The khans, like old inns, were built to accommodate travelers and care for their animals. The most prominent were, in addition, centres of trade and money exchange, while many had their own souks inside and outside them to enhance commerce. Aleppo received and sent embassies since the thirteenth century and signed treaties with foreign countries giving them the right to trade and have their own communities which were accommodated in the Khans. “Most of the khans took their names after their location in the souq and function, and are characterized with their beautiful façades and entrances with fortified wooden doors.” The Khans also display an amalgamation of architectural features, Ayyubid, Mamluk and Ottoman.
Aleppo’s khans kept multiplying to meet the needs of the merchants and travelers until they numbered 150, 27 of which were part of the fabric of the Al-Madina souk as they presided over commerce and had their own souks named after them .
لقد أقامت الجاليات الأجنبية في خانات “حلب” منذ القرن 13م وكان لكل جالية طبيبها الخاص ومن أشهرهم “الأخوان راسل” اللذان وضعا كتاباهما الضخم عن “حلب” بعنوان”تاريخ حلب الطبيعي” الذي طبع في لندن في العام 1756 و1794م وقد كانت إقامة هذه الجاليات في الخانات في صلب الاتفاقيات الدولية كاتفاقية الامتيازات المعقودة بين السلطان “سليمان القانوني” وملك فرنسة “فرانسوا الأول” في العام 1535م، كما كانت هذه الخانات مقر القناصل فمثلاً كانت لفرنسة قنصلية في “خان الجمرك” منذ أوائل القرن 16 وتبعها افتتاح قنصليات أخرى بلغ عددها تسع حتى مطلع القرن العشرين وكانت أول قنصلية انكليزية في مطلع القرن 17 في كل المشرق افتتحت مع تأسيس “شركة الهند الشرقية” في العام 1603م في “خان البرغل” وأول قنصلية هولندية كانت في العام 1607م، لقد عرفت الخانات أحياناً بأسماء الجاليات التي سكنتها مثل “خان البنادقة” و”خان الفرنسيس” وغيرها. لقد زاد عدد الخانات حتى فترة متأخرة عن 150 خاناً بقي الكثير منها إلى اليوم ففي مركز أسواق المدينة هناك حوالي 27 خاناً.
Below: Some artistic features of Khan Al-Wazeer( alisar Iram)
3. Khan al-Olabia : Its entrance is in the north side, at the point where Suk al-Joukh and the Bath meet Suk Marcopoli. In its northern part, there were the Italian Consulate and the house of the Italian family Marcopoli who had commercial relations with the tradesmen of Aleppo. It is known for its terrace which is constructed in the Italian style.
Khan Al-Saboun( Alisar Iram)
5. Khan al-Qadi,one of the oldest khans in Aleppo dating back 1450.
7. Khan al-Nahhaseen* or the Coppersmiths Khan , built in 1539. It hosted the general consulate of Belgium during th 16th century. Nowadays, it is known for its traditional and modern shoe-trading shops with 84 stores.
8. Khan al-Shouneh,* built in 1546. Currently functions as a market for trades and traditional handicrafts of Aleppine art. Khan Al-Shouna, souk and building, was one of the loveliest of the khans with very interesting architecture and layout.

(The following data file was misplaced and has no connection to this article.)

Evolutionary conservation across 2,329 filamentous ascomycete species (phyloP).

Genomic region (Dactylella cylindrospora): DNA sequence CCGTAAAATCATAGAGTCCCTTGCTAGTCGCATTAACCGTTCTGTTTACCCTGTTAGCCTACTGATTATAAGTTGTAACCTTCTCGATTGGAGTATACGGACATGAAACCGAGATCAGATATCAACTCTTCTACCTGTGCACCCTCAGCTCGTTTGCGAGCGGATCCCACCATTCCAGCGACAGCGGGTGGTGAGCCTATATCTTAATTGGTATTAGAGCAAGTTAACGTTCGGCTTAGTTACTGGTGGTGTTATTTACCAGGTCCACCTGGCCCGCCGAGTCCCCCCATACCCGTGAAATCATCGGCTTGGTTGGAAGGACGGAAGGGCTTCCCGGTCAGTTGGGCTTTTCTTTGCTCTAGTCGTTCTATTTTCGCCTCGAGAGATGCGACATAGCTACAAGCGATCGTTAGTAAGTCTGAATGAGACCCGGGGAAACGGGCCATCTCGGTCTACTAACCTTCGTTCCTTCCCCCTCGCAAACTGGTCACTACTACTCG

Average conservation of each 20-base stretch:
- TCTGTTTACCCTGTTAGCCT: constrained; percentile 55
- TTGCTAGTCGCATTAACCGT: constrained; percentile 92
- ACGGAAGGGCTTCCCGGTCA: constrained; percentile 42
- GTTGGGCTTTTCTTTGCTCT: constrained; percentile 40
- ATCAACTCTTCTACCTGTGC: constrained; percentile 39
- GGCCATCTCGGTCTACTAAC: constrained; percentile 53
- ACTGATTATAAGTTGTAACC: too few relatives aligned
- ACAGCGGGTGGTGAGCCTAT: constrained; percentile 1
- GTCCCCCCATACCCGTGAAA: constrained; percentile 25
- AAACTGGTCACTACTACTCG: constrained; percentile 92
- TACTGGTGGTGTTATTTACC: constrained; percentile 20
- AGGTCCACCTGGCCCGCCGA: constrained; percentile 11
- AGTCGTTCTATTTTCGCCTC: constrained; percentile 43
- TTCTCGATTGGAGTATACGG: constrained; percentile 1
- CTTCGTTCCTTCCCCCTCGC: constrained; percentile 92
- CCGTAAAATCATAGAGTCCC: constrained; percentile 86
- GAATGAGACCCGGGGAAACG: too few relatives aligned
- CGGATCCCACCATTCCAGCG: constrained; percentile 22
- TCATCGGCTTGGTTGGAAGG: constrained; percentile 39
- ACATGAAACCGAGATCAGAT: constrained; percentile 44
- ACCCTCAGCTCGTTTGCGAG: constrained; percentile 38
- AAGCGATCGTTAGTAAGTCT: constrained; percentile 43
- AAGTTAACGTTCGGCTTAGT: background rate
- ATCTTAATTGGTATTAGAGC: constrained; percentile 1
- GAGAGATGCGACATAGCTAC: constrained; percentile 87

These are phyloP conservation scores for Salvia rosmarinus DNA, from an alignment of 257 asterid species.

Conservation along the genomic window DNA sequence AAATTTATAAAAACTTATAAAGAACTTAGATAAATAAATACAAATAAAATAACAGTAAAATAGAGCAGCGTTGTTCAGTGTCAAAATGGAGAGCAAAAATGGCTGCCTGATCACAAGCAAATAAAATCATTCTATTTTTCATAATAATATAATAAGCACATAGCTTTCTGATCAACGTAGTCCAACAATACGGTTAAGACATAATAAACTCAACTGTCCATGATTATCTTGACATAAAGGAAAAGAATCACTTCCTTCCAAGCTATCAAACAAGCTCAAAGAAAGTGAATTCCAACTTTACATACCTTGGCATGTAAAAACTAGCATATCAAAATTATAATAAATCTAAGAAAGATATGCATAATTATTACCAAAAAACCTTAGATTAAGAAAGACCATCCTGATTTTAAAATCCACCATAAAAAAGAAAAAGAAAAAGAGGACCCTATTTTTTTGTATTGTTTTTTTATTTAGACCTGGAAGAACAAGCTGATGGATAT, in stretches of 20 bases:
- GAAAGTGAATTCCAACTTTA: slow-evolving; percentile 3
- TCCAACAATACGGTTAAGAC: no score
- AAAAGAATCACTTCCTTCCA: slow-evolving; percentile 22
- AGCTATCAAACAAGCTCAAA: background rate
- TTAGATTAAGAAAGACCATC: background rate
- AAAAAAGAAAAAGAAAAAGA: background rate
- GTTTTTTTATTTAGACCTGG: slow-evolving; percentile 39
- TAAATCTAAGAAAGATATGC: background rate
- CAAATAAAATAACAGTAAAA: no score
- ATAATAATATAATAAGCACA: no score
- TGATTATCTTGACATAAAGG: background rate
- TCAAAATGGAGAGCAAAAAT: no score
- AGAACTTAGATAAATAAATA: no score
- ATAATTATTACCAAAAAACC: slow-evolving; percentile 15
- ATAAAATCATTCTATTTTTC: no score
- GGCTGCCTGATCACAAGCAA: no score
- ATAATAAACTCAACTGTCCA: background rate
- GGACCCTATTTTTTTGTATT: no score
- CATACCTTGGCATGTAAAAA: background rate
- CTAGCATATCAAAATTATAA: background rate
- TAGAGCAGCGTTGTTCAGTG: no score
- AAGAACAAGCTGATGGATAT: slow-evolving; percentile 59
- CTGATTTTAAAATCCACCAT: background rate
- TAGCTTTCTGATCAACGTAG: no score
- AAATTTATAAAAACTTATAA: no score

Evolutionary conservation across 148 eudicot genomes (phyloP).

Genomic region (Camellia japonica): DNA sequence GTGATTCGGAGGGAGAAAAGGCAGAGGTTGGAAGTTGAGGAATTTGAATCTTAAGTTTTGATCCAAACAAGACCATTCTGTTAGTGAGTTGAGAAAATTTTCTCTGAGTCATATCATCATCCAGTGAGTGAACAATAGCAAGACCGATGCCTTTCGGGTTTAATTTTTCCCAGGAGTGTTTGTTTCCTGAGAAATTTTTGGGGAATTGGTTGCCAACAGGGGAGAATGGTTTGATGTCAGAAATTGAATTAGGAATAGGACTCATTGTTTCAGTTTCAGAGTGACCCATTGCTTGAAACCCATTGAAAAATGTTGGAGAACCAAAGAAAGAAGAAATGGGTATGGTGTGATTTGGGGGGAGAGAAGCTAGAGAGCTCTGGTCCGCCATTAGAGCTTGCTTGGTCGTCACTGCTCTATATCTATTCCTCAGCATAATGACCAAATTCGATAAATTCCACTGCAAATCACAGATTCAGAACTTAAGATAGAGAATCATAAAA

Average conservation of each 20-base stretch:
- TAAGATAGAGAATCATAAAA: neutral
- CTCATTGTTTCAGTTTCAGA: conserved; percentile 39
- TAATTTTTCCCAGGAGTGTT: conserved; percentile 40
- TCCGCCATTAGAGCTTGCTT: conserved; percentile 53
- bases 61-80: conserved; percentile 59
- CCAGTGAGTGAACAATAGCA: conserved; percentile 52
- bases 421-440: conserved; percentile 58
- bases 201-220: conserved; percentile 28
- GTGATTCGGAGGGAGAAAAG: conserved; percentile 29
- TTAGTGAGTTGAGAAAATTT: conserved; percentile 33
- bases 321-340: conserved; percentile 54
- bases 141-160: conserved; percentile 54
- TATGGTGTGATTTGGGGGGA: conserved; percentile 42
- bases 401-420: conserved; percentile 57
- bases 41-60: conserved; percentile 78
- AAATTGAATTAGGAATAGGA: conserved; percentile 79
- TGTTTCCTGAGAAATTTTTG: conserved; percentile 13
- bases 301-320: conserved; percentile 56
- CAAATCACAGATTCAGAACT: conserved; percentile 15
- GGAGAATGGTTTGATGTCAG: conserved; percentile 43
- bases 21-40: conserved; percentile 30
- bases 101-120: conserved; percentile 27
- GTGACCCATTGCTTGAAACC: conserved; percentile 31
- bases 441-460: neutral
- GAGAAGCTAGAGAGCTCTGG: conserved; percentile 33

9. Khan Al-Harir* is one of the most important khans in Aleppo. It contains many shops and commercial establishments. It trades silk, textile, and many other kinds of cloths manufactured in Aleppo which is known for textile manufacture and which has some of the most important and famous factories in the region. Khan Al-Harir is known for its shops and historical buildings. There is a lobby for the tradesmen who come to make deals to purchase cloth, silk, and textile.The amount of damage caused to Khan Al-Harir is not documented yet.
10. Khan Al-Quds 11. Khan Al-Hibal 12. Khan Al-Bundukiya (Venetians Khan): .The Venetians’ Khan, was home to the consul of Venice and the Venetian merchants. 13. Khan Al-Karkawani*
14. Khan Al-Farafira* 15. Khan Al-Halabi* 16.Khan Al-kheish* 17. Khan Al-tatan (old and new), 19. Khan al-Faransyeen (The Frenchmen Khan), 20. Khan Omar Shaheen, 21. Khan Awj, 22. Khan Altaf, 23. Khan Khayer Bek, 24.Khan Haj Mousa*, 25. Khan Al-Jalabiya*, 26. *Khan Coutrtbak
Aleppo was home to 177 hammams during the medieval period, until the Mongol invasion when many vital structures in the city were destroyed. Nowadays, roughly 18 hammams are operating in the old city.
- Hammam al-Sultan built in 1211 by Az-Zahir Ghazi.
- Hammam al-Nahhasin* built during the 12th century near Khan al-Nahhasin.
- Hammam al-Bayadah of the Mamluk era built in 1450.
- Hammam Yalbugha built in 1491 by the Emir of Aleppo Saif ad-Din Yalbugha al-Naseri.
- Hammam al-Jawhary, hammam Azdemir, hammam Bahram Pasha*, hammam Bab al-Ahmar, etc. Hammam Al-Saraj*
- *Hammam Bab Al-Hadid
The Old Quarter of Aleppo
The Old quarter of Aleppo was shelled and bombed by the air which caused excessive damage to the unique stone built houses and the vaulted (in parts), paved and atmospheric alleys of the Old city. Many of the houses had intricately made iron gates and lavishly decorated wooden hanging windows (mashrabiyat), not to mention their tranquil shady courtyards with their garden pots , orange trees and trailing jasmine.
Credits: For many of my images I am indebted to You Tube and the Facebook host specially:
الآثار السورية في خطر
حماية الآثار السورية
I am,in addition, indebted to Wikipedia, Google images, and the Web at large for valuable information and more images, also to Arch Net andاكتشف سوريا. In many ways this research is from the Web to the Web, directed at the academy of the Web, if I might say so. I was at times lax in trying hard enough to reference some of my images, owing to the shortage of time and the need to document damage to cultural heritage as quickly as possible. In this context, I would like to add that this documentation is none profit making. Copyright: Alisar Iram. The copyrights belong to the owners of the images.